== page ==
You know you when you need your brake pads replaced, but do you know how to safely transport your new baby in your vehicle?
Expecting parents should be aware of these three safety specs to consider when selecting the right type of child safety seat.
Type of seat
To decide what type of seat is most appropriate for your child, you first need to familiarize yourself with the various types of child safety seats. Here's a primer:
- Infant seat: A small, portable “bucket-type” seat that should be installed facing the rear of your vehicle. Usually, this type of seat snaps securely into a base that remains in the car and can also be used in a compatible stroller so infants can be easily transported.
- Convertible seat: This versatile seat can be used for children of various ages and sizes, so it reduces your need to switch safety seats as your child grows. Convertible seats can also be used in both forward-facing and rear-facing positions.
- All-in-one seat: This enhanced type of convertible seat also transforms into a booster. With this device, parents can purchase just one seat that can be safely used until the child is old enough to ride without a booster.
- Booster seat: Designed for older children, this seat positions the seat belt correctly over the child's shoulder. High-backed boosters are usually appropriate for preschoolers while backless boosters are used for older children.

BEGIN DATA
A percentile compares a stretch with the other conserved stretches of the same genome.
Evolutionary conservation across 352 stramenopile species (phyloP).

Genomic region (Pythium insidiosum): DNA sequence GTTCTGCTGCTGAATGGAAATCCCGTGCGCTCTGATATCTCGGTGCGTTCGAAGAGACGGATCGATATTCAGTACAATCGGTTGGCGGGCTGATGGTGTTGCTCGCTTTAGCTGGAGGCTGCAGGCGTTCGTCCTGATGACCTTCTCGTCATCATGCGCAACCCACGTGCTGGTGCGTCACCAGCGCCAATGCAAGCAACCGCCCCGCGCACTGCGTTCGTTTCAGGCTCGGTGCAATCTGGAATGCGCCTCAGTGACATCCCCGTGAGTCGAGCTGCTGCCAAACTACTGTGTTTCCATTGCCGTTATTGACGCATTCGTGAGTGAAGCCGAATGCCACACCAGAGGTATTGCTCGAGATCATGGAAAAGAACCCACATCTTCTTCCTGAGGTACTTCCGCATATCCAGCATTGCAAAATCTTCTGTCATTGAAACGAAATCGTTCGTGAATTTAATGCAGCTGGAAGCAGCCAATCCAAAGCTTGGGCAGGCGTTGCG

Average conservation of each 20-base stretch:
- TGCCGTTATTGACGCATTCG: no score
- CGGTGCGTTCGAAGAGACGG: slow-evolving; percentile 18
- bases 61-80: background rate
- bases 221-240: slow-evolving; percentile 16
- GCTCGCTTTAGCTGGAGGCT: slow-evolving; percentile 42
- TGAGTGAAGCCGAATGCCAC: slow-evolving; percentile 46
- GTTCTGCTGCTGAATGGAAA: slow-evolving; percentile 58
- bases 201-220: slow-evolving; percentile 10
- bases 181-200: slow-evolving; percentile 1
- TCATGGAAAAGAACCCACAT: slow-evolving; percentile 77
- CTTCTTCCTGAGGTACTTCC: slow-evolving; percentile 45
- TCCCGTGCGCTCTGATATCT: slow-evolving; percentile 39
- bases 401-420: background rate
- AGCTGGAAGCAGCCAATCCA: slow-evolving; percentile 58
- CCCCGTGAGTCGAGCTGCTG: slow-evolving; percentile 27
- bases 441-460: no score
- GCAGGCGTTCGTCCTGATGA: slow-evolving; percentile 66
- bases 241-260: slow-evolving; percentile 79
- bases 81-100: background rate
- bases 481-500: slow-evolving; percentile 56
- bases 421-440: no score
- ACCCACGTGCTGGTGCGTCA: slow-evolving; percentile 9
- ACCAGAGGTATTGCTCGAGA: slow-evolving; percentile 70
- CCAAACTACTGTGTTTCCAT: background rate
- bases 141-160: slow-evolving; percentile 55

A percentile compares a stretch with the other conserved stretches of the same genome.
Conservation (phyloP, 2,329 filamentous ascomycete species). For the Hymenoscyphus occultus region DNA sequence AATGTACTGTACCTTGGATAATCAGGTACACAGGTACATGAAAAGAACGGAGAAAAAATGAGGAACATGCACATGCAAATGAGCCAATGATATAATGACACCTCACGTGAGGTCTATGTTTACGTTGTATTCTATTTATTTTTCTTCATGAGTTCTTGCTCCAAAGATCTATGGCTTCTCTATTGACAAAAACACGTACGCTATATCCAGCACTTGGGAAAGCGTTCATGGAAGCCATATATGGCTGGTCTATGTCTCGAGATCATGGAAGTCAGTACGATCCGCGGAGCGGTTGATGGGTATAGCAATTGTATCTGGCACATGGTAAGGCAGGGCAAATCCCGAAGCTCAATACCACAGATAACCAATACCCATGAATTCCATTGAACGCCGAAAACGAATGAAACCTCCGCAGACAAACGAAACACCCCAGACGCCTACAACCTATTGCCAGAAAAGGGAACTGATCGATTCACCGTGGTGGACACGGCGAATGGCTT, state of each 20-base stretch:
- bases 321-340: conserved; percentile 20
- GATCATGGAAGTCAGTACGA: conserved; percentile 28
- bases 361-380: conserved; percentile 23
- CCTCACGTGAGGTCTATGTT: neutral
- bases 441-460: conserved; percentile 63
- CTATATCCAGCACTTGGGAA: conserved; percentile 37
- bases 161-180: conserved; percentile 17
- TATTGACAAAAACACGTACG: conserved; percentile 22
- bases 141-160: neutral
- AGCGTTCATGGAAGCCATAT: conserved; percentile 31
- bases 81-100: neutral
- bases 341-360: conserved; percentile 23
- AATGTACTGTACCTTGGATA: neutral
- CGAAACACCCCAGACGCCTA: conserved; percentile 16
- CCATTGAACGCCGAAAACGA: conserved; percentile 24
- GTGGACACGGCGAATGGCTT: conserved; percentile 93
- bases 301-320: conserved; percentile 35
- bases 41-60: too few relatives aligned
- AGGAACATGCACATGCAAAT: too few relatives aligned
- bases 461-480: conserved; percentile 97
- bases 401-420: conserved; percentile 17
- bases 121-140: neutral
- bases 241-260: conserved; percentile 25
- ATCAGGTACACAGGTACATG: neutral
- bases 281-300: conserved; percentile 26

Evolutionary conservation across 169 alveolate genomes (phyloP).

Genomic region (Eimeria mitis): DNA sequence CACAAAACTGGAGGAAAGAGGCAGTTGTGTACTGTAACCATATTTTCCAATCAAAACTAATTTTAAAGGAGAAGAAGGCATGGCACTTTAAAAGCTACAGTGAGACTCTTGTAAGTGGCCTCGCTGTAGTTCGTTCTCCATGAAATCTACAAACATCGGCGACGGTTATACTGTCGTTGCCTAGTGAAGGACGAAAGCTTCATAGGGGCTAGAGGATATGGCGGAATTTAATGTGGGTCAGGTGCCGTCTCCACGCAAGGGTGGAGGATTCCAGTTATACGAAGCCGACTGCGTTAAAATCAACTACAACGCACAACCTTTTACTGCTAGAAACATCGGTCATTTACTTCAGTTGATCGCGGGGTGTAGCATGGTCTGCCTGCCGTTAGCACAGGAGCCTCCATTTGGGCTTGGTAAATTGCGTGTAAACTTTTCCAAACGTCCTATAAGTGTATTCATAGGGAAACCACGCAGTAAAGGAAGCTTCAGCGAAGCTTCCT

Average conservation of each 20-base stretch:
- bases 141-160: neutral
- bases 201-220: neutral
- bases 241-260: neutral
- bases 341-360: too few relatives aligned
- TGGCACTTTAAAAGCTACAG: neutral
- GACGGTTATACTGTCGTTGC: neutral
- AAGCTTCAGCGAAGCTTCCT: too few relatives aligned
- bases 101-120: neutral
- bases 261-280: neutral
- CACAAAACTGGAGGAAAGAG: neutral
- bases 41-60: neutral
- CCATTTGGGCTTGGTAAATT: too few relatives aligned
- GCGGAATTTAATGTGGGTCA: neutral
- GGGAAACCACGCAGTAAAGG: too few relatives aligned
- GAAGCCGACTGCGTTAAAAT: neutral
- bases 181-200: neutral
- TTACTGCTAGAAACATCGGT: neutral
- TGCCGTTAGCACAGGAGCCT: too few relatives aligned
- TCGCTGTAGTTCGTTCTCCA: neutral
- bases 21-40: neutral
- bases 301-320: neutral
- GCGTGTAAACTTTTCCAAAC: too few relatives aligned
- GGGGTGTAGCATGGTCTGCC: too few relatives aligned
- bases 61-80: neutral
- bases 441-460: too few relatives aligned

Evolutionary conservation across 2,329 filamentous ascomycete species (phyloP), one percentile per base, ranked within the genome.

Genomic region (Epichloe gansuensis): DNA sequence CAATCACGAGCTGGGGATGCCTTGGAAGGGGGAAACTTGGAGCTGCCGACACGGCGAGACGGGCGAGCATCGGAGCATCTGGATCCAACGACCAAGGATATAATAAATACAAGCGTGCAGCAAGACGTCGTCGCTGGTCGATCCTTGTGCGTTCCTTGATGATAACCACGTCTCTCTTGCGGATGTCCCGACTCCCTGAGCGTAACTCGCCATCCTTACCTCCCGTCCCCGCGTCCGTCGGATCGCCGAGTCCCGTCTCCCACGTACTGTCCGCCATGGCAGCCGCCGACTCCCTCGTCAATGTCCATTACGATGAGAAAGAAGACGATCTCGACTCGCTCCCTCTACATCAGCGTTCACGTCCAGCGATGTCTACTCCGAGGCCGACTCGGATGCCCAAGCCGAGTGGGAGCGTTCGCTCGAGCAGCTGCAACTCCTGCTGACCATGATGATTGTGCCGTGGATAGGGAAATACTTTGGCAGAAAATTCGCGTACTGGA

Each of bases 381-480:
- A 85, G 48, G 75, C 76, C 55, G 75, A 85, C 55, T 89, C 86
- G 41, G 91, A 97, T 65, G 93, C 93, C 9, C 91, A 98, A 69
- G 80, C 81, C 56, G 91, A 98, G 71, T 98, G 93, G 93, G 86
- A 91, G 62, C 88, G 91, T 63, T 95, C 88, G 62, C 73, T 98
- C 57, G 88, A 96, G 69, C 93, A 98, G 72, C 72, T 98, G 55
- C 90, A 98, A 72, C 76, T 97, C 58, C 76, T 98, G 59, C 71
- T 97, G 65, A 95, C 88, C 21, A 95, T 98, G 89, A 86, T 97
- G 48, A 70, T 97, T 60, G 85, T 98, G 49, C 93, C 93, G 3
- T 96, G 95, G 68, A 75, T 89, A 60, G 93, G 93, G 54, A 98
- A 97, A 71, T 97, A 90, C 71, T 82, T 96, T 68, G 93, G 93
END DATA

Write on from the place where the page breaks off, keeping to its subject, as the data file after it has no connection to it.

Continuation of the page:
Once you choose a seat, refer to your auto repair manual to install it correctly. Most modern vehicles are outfitted with the LATCH system, designed to make it easy for parents to securely clip in their child's safety seat.
Each car seat is labeled with its height and weight limits for both forward-facing use and rear-facing use where appropriate. Check regularly to make sure that your child is still in the right seat and position for his or her current height and weight.
Most forward-facing convertible seats with a five-point harness can accommodate children who weigh up to 65 pounds.
Children should remain in a rear-facing infant or convertible seat for as long as possible according to current federal safety recommendations. Keep your child rear-facing until at least age 2 or longer if he or she still meets the rear-facing requirements for the specific safety seat.
Forward-facing convertible seats are appropriate until a child turns 5 as long as he or she is still within the size limits for the specific seat. After that, use a booster seat until your child is at least 57 inches tall and the seat belt fits correctly over his or her shoulder.
Children should remain in the back seat of the car until at least age 12, and rear-facing seats should never be placed in the front seat as a child can be severely injured if the airbag becomes engaged.
In addition to using the right safety seat, following recommended maintenance schedules for your vehicle also helps keep you and your children safe on the road. Use the AutoZone app to make sure you never miss a required oil change or tire rotation.